Graduate student Orson Calderon savored his last Big Mac attack this week, saying an imminent 50 percent increase in the national sales tax would crimp his budget.

"I can't afford McDonald's any longer," said Calderon, 24, who finds the 20-peso ($2.90) price of a sandwich-drink-and-fry combo less appealing now than when it cost about 16 pesos. A couple of tacos and a soft drink from a street stand costs 8 pesos.NAFTA helped open Mexico to a flood of American and U.S.-style consumer goods. But the peso's recent slide against the dollar has made imported goods - from fast food to American CDs - too costly for many Mexicans to enjoy.

The peso, worth 29 cents before the Dec. 20 devaluation, is worth about 14 cents now, so some prices have nearly doubled on imports. Overall, inflation is expected to rise 40 percent in 1995. The minimum wage in Mexico is 16.30 pesos a day ($2.40).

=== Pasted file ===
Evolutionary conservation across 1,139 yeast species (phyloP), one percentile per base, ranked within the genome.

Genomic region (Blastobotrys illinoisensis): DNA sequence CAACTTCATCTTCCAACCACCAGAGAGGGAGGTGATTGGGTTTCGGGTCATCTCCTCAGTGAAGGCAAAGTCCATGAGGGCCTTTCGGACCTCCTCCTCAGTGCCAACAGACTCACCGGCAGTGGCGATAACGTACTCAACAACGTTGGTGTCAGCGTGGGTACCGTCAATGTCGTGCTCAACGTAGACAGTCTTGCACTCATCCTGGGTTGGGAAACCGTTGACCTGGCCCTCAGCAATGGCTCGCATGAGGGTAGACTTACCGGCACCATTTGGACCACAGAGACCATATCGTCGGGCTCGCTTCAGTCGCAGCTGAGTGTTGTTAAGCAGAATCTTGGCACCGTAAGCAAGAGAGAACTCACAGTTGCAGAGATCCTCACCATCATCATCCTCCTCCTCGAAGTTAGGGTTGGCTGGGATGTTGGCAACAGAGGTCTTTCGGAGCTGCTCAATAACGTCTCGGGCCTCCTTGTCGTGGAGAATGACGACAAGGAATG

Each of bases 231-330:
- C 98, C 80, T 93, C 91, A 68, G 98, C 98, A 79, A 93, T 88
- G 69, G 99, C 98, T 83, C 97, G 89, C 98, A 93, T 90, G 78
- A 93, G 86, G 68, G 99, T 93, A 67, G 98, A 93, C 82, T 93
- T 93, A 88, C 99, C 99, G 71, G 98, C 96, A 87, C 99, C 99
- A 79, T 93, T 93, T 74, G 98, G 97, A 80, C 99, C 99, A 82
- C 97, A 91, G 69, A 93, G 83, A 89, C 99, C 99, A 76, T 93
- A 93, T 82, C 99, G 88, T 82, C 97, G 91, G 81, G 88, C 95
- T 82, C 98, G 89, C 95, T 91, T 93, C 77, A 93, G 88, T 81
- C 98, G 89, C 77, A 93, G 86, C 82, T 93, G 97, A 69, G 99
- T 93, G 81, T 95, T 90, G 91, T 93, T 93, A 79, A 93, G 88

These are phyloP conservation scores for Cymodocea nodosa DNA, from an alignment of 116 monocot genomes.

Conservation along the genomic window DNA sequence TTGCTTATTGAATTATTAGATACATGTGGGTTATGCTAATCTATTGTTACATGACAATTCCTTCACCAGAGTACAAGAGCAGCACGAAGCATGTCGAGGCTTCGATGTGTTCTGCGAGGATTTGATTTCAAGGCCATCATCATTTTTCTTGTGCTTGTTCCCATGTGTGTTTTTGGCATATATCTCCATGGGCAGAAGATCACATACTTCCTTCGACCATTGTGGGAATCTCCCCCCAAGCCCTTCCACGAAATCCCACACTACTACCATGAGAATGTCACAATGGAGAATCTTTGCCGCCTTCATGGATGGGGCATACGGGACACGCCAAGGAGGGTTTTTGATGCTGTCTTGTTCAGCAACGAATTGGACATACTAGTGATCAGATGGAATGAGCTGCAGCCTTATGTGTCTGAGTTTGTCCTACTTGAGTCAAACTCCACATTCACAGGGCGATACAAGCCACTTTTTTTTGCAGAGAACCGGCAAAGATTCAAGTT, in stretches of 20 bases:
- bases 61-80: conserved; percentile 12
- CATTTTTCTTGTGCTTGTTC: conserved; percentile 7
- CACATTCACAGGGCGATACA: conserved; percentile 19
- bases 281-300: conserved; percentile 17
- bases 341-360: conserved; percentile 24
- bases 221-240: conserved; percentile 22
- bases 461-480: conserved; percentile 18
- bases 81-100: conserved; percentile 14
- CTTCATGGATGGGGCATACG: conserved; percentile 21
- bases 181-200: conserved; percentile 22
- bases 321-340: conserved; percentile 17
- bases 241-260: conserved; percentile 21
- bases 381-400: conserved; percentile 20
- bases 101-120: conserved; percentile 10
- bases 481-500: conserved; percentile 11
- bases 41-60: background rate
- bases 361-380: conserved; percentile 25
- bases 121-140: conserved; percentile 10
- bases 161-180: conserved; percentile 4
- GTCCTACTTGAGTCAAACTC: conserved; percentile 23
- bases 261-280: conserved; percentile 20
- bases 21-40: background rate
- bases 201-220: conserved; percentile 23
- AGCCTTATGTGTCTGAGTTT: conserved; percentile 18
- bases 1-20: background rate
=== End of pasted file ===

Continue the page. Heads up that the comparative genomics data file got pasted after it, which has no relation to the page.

"There's no way I can buy CDs like before. Everyone I know is cutting way back," said Alfonso Martinez, 19.

Since Mexico began chopping its tariffs and opening its markets, imports from gin to blue jeans have been flooding in. Even frozen tacos are imported from the United States.

NAFTA, short for North American Free Trade Agreement, accelerated this trend by creating a trade zone with Canada and the United States.

But in opening its markets, Mexico racked up a $28 billion trade and services deficit in 1994 - the imbalance between what it imports and exports. That was a major factor in the peso's slide.

With the devaluation, imported goods have become more expensive, and the trend toward imports has been rapidly reversed.

As a result of the economic crisis, prices of public transport, electricity, gasoline and all but a handful of basic foods have risen. On Saturday, the general sales tax is to rise from 10 percent to 15 percent.